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  • Overview
  • Transcript

6.2 Working With Functions

Functions are also objects, and as such they have their own properties and methods that we can make use of. Let’s take a look at some of the more common function methods.

Syntax

  • call
  • apply
  • bind

1.Introduction
2 lessons, 07:42

1.1
Introduction
02:12

1.2
Setup
05:30

2.Language Fundamentals
8 lessons, 1:00:53

2.1
Variables
06:33

2.2
Data Types
11:28

2.3
Arithmetic, Assignment, and Comparison Operators
10:24

2.4
Unary, Logical, Comma, and Spread Operators
09:02

2.5
Operator Precedence
03:50

2.6
Reserved Words
04:17

2.7
Strict Mode
04:34

2.8
Functions
10:45

3.Data Structures
5 lessons, 22:52

3.1
Arrays
04:29

3.2
Objects
04:30

3.3
Sets
04:57

3.4
Maps
04:21

3.5
Weak Maps and Weak Sets
04:35

4.Controlling Program Execution
7 lessons, 37:06

4.1
Conditionals
07:49

4.2
Switch Statements
04:41

4.3
The For Loop
06:39

4.4
The `for .. in` Loop
05:17

4.5
The `for .. of` Loop
04:02

4.6
Iterators
05:03

4.7
While Loops
03:35

5.Using JavaScript
13 lessons, 1:44:36

5.1
Working With Strings
09:32

5.2
Template Literals
05:46

5.3
Working With Numbers
06:57

5.4
Working With Arrays
12:53

5.5
Iterating and Transforming Arrays
07:33

5.6
Working With the Object Type
13:55

5.7
Object Literal Extensions
06:45

5.8
Working With Object Instances
06:45

5.9
Getters and Setters
05:00

5.10
Custom Objects
11:28

5.11
The `Math` API
04:54

5.12
Working With Dates and Times
08:10

5.13
The `Array` Constructor
04:58

6.Functions
8 lessons, 56:07

6.1
The `this` Object
06:15

6.2
Working With Functions
10:11

6.3
Scope
07:37

6.4
Arrow Functions
06:59

6.5
Generator Functions
08:13

6.6
Closures
05:00

6.7
Prototypes
06:26

6.8
Default and Rest Parameters
05:26

7.Miscellaneous
6 lessons, 52:39

7.1
Destructuring Assignments
08:09

7.2
AJAX
08:30

7.3
Regular Expressions
10:51

7.4
More About Regular Expressions
08:38

7.5
Classes
06:48

7.6
ES Modules
09:43

8.Working With the DOM
6 lessons, 37:39

8.1
Selecting HTML Elements
05:02

8.2
Manipulating HTML Elements
07:40

8.3
DOM Traversal
05:25

8.4
Adding and Removing Elements
04:45

8.5
Creating Elements and Other Nodes
04:39

8.6
DOM Events
10:08

9.Web APIs
4 lessons, 17:41

9.1
The Selector API
03:03

9.2
Geolocation
05:29

9.3
Web Storage
05:24

9.4
Web Workers
03:45

10.Asynchronous JavaScript
5 lessons, 26:23

10.1
Promises
09:52

10.2
Promise Chaining
05:11

10.3
The async Keyword
03:21

10.4
The await Keyword
04:04

10.5
More About async and await
03:55

11.Conclusion
1 lesson, 00:43

11.1
Conclusion
00:43


6.2 Working With Functions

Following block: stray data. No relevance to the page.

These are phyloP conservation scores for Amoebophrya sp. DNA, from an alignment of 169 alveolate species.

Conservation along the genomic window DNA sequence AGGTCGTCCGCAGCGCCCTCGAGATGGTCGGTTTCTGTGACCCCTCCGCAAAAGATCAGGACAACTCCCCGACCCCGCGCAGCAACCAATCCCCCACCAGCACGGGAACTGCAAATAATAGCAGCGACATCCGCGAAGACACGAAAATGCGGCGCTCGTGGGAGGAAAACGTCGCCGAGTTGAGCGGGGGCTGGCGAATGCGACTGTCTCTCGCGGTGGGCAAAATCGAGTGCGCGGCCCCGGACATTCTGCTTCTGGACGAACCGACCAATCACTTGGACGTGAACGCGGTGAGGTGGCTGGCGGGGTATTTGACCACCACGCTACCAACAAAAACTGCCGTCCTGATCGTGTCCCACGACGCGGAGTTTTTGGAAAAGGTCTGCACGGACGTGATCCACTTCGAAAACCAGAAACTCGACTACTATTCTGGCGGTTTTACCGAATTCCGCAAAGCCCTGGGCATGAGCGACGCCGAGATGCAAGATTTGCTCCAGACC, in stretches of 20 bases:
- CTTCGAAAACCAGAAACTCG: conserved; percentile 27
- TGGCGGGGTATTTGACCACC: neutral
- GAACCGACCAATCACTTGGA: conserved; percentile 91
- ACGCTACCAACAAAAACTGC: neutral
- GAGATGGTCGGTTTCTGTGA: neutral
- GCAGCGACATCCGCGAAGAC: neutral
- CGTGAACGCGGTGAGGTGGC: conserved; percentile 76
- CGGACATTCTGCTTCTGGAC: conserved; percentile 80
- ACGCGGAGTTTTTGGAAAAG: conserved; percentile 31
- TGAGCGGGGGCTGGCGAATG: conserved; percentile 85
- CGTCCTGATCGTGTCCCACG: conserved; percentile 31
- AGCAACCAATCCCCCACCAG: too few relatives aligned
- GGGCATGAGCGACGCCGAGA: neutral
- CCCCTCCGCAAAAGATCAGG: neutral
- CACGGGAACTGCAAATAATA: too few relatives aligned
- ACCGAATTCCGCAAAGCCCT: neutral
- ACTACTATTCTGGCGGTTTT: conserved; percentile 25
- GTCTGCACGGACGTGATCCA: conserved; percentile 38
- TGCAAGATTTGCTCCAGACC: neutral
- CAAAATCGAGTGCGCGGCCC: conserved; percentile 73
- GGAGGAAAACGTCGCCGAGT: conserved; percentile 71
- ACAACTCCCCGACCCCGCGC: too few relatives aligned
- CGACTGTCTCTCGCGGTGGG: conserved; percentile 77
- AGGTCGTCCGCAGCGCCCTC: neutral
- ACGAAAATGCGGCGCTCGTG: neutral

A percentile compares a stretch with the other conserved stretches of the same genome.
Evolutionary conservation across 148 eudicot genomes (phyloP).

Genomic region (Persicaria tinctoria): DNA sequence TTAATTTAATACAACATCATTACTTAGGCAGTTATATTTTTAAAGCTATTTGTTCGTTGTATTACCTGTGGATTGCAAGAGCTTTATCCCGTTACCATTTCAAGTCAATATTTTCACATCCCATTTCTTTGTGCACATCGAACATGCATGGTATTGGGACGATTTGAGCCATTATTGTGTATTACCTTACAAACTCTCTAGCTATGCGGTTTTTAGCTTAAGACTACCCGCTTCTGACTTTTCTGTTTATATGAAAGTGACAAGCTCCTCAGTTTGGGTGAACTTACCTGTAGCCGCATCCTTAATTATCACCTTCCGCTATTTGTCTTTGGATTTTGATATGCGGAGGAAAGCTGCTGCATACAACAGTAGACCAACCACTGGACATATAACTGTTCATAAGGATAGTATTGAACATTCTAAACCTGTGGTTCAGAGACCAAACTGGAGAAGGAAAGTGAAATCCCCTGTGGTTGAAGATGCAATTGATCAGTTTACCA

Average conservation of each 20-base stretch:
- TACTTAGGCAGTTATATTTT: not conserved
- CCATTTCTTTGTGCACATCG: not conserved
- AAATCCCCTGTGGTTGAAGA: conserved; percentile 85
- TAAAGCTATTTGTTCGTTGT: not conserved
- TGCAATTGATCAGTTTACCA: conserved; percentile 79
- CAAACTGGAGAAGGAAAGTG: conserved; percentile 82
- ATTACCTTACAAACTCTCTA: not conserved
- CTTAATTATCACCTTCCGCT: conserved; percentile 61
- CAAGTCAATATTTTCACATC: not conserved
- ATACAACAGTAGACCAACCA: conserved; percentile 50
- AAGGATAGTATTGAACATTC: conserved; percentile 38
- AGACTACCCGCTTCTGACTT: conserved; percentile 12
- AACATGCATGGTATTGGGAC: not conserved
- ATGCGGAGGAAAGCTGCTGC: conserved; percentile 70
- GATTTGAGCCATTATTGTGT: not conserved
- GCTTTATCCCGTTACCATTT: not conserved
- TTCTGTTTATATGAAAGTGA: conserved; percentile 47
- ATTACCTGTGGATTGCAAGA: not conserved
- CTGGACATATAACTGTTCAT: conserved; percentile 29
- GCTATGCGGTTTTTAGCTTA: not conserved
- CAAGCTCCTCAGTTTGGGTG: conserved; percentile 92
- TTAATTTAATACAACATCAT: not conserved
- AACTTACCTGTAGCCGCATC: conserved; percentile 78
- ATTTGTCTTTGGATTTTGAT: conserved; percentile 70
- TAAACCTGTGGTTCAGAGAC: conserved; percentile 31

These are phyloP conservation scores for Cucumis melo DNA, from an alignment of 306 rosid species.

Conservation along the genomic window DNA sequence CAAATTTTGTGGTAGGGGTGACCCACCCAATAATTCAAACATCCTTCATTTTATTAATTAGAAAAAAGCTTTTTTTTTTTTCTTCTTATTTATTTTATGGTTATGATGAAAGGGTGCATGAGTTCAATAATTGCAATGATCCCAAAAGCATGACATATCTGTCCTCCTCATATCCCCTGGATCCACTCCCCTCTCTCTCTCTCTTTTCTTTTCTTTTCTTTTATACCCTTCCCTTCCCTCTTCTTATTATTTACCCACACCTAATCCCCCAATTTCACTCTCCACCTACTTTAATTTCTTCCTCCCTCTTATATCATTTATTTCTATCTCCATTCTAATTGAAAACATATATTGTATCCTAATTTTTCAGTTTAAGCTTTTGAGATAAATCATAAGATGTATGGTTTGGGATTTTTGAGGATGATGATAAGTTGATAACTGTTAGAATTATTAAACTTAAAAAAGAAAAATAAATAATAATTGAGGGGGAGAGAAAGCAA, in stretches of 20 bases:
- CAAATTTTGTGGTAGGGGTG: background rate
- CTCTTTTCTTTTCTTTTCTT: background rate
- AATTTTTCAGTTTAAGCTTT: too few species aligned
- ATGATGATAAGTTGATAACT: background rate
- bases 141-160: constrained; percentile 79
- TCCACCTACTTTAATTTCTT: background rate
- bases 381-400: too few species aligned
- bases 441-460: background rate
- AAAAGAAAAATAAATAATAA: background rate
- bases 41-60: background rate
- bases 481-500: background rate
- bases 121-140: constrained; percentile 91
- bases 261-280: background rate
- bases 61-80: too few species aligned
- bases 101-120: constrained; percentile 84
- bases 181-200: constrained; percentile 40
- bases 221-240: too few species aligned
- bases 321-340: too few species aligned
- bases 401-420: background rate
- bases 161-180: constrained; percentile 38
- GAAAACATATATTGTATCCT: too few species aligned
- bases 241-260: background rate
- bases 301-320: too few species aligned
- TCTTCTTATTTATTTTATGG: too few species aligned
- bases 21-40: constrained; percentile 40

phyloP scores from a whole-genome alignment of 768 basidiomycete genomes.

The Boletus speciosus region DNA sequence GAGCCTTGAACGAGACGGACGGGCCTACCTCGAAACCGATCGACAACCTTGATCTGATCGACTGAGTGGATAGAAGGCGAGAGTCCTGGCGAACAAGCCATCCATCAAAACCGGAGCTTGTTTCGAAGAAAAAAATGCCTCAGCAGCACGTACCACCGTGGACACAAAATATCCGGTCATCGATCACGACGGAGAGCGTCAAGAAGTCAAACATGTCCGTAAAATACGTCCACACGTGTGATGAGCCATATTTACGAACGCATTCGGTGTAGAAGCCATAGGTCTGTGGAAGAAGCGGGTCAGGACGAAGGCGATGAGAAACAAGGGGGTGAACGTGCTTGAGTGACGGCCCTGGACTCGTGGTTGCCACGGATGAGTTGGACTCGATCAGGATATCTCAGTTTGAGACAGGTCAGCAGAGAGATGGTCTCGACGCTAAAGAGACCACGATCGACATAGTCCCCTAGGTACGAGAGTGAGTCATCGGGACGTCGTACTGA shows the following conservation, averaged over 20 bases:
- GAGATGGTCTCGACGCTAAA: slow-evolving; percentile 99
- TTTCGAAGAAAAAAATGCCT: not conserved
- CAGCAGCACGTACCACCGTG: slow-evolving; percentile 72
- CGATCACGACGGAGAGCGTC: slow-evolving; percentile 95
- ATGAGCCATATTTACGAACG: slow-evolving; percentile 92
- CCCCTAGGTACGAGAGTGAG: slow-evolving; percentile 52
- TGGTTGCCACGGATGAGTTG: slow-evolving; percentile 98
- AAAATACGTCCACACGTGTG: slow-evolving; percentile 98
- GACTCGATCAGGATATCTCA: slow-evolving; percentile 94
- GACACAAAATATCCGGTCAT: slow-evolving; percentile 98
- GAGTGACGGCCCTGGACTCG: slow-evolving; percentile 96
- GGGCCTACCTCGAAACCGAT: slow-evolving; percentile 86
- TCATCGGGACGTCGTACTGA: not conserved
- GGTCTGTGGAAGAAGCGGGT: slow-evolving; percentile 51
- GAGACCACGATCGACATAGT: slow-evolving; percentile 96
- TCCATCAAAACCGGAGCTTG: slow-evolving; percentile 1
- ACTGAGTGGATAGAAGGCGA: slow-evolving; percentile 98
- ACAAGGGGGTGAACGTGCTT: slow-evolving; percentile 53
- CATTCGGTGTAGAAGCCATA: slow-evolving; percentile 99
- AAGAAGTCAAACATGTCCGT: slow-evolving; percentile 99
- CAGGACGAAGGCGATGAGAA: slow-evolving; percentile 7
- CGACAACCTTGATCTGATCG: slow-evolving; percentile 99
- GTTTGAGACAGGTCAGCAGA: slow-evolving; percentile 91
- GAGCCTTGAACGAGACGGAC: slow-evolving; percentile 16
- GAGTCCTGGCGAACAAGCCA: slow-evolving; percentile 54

Hi folks, in this lesson we're going to look at some of the properties and methods that functions have. Functions ultimately are objects as well, like most other things in JavaScript, and so they also come with a number of properties and methods that we can make use of. So let's have a simple test function first of all. So we have to find a simple function here which accepts two parameters, and it returns those two parameters added together. There's really only one properties functions that we'll ever be interested in and that is the length property. When used with a function, this property refers to the number of named parameters. Functions do have some other properties, but they are generally unavailable in all browsers, and so they're not recommended for general use. Let's move on now to look at some of the methods that functions have. Functions don't have a huge number of methods, but the ones that they do have are extremely powerful. These are the call, apply and find methods. And they can all be used in very similar ways with just some subtle difference between them, especially call and apply. The call method is used to invoke a function and specify the objects that should be used the functions this objects. So let's just add a new object first of all. So we've added a regular object literal in the variable person and we've given it name and job properties. Let's set a new function now called introduce. So this function just logs an introductory message to the console but it makes use of this .name and this .job as part of the message. So if we were to invoke the introduce function normally just by adding it's identifier and a pair of parenthesis, this would be undefined inside the function. What we can do instead is invoke this function using the call method. So, let's see the output in the browser's console now. It works in the way that we were probably expecting. So what's happened is, when we use the call method, we can specify what the this object, inside the function that we're calling should point to. So in this case, we are using the call method with the introduce function and we're saying that inside the introduce function, the Vis object should point to the person object literal. So the first argument that we pass to the call method is the object that we want to use for this. But we can also parse any number of additional arguments, and these arguments will be parsed to the function being invoked as arguments. So let's just add a named parameter to the introduce function. So this time the introduce function accepts a grammatical inductee and we've added that to the message that gets logged to the console. So now if we want to pass in the name of an inductee, we can add a second argument when we use the call method. So what's happened is when we use, and we can see that the argument has been passed through in the way that we would expect. So don't forget, we can pass as many additional arguments as we want using the call method, and they are just passed as a comma separated list. So this argument passing is actually where the difference between the call and the apply methods emerge. Everything about the apply method is the same as the call method, it invokes the function and allows us to specify the binding for the this objects inside the function that apply is used with. So at the moment we aren't passing any arguments and so we see undefined as part of our string. But you can see that so far it's working in the same way that the comma had worked. So now let's work at passing arguments. And now we see the same message as before. So the difference between call and apply is how we pass arguments. The apply method only takes two arguments. The first argument is the objects that should be used for this insider function, and the second argument is an array containing all of the arguments that we want to pass to the function that we're applying. This is useful when we don't know how many arguments we're passing to the function. This makes the apply method very flexible because we can pass an unknown number of arguments to the function that is being invoked. There is a great neumonic to remember the difference between the co and apply methods. That neumonic is as follows, C for call, A for apply. C is for comma because when we use the call method the arguments are passed as a comma separated list. A is for array, because the arguments passed to apply a passed as an array. C for call, A for apply, as long as you remember that, you will always remember how to use the call and apply methods, and what the difference between them is. So, before we finish up in this lesson, let's take a quick look at the bind method. The bind method also allows us to control the value of a function's this object. But this method returns a new function and the this object that we specify is the this object for the function that bind returns. So bind itself doesn't invoke the function that its called on. Let's look at a simple example. The function that we've defined, addToCart, receives an argument called price, which will add to a running total. We check whether the this object has a property called total and if it doesn't, we add one and initialize it to zero. The function then updates the total with the number passed into the function and, lastly, returns a string showing the name of whose cart it is and the current total. So now we have to bind the function to an object to use as it’s this object. We call the bind method on the addToCart function and specify the person object that we used earlier as an argument. So the person object will become the functions this objects. So now we can invoke our function and pass it in a value. And we can invoke it later again if we want. So let's take a look in the console to see what output we're getting. We can see what we're seeing undefined at this point. And the reason we're seeing undefined is because I've used this .price instead of this .total. Let me just fix that quickly. And now it's working as we expect. We can see that the total property keeps on being updated. This is quite useful. So when we use the bind method, JavaScript returned a function that we can invoke. And every time we invoke that function the this object will always point to the object that we passed into bind. We can also specify arguments that may be passed when the bound function is invoked. Maybe we want to add a handling fee to each item added to the cart, which is the same each time the function is called. We can update the function to accept a fee. And now when we bind to the addToCart function we can specify the default value for this fee. And let's now check the browsers output. So we can see that each time the function has been invoked here as simply added one to the total. So in this lesson we looked at the different properties and methods that we can use with functions. We first looked at the length property which simply tells us how many name parameters a function accepts. When then moved on to look at the call, apply, and bind methods which can all be used to set the this object or the context of a function. We saw that call and apply are both very similar. They only differ in that with call we need to specify each argument independently. Whereas with apply we can pass an array containing all of the arguments that we want to pass to the function. Lastly we looked at the bind method, which returns a new function that has this object bound to a particular value, and it retains this each time the returned function is invoked. In the next lesson, we're going to learn all about Scope in JavaScript. Thanks for watching.